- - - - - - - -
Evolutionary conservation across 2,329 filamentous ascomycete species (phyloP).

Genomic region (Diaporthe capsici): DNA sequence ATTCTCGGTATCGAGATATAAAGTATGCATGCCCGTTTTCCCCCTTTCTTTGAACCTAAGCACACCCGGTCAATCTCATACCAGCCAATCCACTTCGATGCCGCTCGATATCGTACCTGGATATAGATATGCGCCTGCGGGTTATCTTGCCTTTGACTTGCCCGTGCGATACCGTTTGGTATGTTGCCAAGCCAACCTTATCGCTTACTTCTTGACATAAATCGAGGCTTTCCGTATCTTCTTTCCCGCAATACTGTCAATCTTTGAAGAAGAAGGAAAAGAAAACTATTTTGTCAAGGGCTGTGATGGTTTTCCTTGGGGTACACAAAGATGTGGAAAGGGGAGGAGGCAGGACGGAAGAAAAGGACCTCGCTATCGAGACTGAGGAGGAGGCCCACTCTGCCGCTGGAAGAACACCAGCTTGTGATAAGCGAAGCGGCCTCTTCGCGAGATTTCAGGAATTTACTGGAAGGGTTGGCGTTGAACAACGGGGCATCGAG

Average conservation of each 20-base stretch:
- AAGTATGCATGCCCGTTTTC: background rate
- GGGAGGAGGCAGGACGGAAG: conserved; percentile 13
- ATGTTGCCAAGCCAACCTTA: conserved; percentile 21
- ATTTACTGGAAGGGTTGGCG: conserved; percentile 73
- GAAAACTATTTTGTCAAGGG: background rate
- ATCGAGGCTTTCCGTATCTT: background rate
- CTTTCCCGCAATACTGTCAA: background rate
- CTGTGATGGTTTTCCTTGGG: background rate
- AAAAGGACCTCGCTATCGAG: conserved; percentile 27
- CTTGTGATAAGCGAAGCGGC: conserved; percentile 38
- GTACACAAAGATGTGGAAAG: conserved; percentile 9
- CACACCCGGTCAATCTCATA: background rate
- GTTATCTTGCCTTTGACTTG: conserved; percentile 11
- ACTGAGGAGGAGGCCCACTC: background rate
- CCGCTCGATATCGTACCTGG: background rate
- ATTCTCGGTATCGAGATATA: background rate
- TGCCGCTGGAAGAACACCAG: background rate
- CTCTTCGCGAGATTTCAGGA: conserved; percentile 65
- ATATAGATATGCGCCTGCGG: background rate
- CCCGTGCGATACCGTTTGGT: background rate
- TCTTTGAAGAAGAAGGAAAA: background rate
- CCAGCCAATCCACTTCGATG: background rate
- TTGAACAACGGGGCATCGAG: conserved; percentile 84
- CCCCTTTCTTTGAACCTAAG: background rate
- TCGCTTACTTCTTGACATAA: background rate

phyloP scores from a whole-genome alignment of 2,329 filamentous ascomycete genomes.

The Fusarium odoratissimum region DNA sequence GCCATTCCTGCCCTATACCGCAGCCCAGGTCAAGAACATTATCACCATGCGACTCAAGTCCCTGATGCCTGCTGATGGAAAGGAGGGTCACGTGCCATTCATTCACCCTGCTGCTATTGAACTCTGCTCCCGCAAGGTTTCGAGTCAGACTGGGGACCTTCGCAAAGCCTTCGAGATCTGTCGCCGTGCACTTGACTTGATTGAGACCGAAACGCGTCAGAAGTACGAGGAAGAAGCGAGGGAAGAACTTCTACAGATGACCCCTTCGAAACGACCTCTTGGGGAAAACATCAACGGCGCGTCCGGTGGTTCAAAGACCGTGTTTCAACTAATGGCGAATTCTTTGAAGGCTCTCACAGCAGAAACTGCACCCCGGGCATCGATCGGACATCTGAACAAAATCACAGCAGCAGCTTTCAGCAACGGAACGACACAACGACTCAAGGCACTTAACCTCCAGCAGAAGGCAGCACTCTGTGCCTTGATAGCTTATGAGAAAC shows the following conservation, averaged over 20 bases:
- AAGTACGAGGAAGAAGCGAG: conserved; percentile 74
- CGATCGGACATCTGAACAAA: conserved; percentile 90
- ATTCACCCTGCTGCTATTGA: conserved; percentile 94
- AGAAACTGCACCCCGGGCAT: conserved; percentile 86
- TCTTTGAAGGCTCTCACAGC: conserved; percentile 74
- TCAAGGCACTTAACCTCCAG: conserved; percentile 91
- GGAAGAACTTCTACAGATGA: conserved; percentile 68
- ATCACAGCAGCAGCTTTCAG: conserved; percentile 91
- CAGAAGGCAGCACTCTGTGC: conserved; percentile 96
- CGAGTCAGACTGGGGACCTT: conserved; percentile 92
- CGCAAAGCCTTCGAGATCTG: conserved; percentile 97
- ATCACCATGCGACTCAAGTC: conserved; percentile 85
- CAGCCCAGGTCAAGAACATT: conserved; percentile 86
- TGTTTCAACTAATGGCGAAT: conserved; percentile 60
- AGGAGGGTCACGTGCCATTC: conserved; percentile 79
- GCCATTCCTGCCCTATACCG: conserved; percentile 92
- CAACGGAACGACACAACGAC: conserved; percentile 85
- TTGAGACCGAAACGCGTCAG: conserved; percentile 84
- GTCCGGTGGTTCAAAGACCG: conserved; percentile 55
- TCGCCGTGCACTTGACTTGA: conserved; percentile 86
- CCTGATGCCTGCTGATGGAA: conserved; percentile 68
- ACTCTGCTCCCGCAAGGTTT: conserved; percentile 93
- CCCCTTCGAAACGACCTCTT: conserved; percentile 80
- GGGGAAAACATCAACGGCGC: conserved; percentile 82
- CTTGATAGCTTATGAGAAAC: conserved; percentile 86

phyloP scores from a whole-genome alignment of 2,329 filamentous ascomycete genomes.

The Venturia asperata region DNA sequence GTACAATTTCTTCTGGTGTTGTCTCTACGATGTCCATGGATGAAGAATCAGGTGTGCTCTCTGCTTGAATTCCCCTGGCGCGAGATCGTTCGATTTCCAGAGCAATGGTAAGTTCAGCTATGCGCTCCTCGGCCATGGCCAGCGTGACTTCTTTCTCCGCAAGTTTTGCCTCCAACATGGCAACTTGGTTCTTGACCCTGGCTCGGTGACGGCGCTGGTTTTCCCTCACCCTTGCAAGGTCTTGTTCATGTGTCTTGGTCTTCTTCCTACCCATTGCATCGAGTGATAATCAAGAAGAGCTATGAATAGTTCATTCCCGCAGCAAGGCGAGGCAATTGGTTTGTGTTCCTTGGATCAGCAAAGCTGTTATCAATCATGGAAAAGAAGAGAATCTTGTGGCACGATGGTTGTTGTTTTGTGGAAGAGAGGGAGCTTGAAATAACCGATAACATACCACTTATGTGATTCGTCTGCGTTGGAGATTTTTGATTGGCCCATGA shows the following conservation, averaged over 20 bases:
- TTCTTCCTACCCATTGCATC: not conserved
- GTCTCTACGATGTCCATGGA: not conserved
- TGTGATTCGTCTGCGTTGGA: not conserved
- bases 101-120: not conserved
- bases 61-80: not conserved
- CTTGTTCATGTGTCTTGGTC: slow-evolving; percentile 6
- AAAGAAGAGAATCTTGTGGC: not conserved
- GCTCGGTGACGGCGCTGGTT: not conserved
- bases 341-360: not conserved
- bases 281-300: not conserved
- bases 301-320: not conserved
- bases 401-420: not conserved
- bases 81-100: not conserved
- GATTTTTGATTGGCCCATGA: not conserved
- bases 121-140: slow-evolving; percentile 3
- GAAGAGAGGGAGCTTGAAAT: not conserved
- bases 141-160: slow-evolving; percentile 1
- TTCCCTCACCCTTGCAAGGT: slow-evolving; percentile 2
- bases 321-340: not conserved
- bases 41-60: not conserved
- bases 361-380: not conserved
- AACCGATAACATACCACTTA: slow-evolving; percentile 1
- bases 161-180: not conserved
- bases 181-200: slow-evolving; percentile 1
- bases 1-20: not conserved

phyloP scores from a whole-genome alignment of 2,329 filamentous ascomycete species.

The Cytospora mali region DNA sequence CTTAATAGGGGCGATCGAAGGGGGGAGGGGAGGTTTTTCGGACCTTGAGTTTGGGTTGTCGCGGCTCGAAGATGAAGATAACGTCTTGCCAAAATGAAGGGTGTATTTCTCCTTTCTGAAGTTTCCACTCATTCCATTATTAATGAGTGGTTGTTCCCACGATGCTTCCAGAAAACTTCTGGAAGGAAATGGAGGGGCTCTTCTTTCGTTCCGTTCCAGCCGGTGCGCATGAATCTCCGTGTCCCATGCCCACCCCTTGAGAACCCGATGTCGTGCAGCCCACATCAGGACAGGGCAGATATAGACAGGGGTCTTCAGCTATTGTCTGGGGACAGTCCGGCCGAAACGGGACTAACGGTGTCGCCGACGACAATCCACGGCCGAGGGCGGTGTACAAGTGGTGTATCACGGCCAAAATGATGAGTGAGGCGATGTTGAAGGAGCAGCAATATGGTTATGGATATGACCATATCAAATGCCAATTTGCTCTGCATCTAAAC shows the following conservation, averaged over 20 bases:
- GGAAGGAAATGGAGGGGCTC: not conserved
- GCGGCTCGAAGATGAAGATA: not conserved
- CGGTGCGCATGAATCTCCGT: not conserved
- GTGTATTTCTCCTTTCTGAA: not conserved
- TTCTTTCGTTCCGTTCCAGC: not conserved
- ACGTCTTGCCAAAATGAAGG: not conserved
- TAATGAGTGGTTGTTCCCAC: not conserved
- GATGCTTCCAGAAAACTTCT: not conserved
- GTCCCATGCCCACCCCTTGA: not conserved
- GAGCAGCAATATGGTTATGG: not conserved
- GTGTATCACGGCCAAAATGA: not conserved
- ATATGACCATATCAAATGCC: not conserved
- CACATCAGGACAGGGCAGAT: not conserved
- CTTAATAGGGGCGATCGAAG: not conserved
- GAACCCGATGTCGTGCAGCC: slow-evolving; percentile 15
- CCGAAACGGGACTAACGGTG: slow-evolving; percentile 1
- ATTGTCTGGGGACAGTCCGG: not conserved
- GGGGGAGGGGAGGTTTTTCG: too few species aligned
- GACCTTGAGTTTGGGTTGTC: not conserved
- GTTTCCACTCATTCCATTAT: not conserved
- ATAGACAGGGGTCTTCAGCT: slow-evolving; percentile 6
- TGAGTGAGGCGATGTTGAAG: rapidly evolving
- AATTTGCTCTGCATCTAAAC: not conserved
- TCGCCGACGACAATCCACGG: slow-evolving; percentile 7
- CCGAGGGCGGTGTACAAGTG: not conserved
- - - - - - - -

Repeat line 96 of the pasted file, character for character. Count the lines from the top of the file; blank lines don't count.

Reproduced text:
- ATATGACCATATCAAATGCC: not conserved